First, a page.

February 26, 2013

The only people on the beach: Dog owners and Dutch (is there a connection?)

It’s an odd contrast; last week I was up in the snow, this week I am at the beach. And I didn’t even have to travel for that; all in one country. But this is a land of contrasts, so it fits right in. 
The beach isn't ready yet; the boardwalks haven't been painted yet

A land of controversy indeed. Teachers strike during the week, but then force parents to send in their kids on Saturday to ‘make up’ for the missed days. Make up? Then what’s the point of the strike?

You cannot marry someone from another religion and keep your own religion & your rights at the same time; you’d both have to renounce your own religion first, and if you want to vote for members of parliament of a different religion then yours, you better become a jew; they’re the only ones allowed to.  But then again, we hardly have any jews left, we made sure of that, because we are so narrow-minded when it comes to other religions. 
My son ‘identifies’ himself with a certain sect in this country, and I am thinking ‘you twit, you've never set a foot in a mosque, the only time you've been to church was for a funeral, you don’t know how to pray in either religion; how can you identify yourself with any sect at all?
But I cannot blame him completely, because when a friend’s grandfather died, and he asked if he could come for the condolences, he was told, “Well, you might not feel at ease, our condolences are done the greek-orthodox way.” And I am thinking, 'well, that message is clear enough.'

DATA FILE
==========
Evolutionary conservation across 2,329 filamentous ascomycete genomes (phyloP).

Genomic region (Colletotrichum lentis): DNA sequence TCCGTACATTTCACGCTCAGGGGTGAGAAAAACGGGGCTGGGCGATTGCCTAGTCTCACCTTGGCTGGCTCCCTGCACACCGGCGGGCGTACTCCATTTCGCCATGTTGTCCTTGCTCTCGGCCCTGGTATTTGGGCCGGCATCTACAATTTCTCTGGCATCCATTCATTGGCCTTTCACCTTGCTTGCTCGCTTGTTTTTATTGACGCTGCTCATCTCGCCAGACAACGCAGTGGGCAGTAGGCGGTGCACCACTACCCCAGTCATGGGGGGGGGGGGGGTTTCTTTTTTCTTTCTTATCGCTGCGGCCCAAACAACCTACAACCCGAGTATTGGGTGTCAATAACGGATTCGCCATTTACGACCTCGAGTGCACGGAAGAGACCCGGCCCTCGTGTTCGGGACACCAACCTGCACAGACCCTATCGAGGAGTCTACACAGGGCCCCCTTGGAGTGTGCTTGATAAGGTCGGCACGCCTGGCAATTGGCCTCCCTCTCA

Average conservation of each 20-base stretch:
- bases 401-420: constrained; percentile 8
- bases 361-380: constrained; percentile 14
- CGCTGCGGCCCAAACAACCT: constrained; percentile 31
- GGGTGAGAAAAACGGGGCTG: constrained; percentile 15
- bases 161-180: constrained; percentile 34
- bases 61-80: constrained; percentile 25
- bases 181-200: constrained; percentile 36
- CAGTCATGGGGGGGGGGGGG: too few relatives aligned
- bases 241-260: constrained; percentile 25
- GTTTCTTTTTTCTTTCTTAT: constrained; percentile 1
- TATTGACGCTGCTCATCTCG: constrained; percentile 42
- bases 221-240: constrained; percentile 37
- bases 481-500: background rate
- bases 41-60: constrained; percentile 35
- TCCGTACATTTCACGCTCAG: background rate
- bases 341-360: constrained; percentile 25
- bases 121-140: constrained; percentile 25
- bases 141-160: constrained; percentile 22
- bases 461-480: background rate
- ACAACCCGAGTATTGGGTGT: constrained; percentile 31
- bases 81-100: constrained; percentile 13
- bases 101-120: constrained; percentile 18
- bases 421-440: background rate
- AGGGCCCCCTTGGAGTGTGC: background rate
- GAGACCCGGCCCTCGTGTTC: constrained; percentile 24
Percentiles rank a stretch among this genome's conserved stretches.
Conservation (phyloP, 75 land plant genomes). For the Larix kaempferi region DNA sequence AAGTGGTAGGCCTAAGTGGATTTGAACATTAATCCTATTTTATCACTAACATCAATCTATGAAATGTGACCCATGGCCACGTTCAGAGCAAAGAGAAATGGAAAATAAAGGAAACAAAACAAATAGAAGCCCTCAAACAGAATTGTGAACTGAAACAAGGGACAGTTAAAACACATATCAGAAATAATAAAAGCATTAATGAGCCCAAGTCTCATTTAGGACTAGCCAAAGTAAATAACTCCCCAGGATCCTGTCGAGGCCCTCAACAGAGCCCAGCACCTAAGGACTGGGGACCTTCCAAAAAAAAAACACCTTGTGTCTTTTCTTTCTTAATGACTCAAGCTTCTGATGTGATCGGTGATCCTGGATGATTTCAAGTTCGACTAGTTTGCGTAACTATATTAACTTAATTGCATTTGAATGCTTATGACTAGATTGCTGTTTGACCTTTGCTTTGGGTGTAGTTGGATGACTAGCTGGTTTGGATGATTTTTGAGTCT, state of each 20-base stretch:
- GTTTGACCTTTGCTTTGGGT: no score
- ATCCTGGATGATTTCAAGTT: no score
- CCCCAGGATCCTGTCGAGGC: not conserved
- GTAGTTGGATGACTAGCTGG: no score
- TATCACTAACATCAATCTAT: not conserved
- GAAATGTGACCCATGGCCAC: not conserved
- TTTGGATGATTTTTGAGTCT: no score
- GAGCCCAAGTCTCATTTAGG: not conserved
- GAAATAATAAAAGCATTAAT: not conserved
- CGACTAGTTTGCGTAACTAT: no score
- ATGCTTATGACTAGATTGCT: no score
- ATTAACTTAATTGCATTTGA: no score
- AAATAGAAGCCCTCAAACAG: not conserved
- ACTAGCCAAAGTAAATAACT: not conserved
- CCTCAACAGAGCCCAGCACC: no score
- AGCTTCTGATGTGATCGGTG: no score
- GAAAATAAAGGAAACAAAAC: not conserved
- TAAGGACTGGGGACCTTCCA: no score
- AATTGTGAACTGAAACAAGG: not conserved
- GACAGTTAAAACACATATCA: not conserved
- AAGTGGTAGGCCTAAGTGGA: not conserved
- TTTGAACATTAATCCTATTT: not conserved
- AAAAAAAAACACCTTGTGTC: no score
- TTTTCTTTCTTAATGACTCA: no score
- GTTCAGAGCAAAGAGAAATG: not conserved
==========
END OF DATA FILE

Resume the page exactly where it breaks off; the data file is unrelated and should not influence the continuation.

Picnic on the beach

How come this young generation, that did not live through a civil war, with atrocities played out on both sides, is more fanatic than my generation? 
We had this discussion at work today. I work with a very mixed group of people; all Lebanese backgrounds and religions are represented, and they are my generation. 
Their explanation was that during the war, they lived divided (most of the time). Christians lived with christians, muslims with muslims (we did not have that sunni-shia divide then), and one did not mix. But then when the war ended, and the dividing lines (such as the Green Line) slowly disappeared, they suddenly saw the ‘others’ and were mainly surprised with the fact that the ‘others’ were not that different at all. 
It was an eye-opener,” said one colleague.


The current generation can grow up with one other, not divided. Yet it seems they choose not to. So what is it that sets the tone for this generation? What makes them decide to be part of one, and not of a whole (country)? It is puzzling to me. 


Rami said...

And here's one more photo you might be interested in from one of my Facebook friends :)

Sietske said...

Wow! How'd you get your hands on that one!!! That's us!!!

Rami said...

Hahah! Well I always follow what Mohamad posts and was surprised as well to see you making it to his photostream!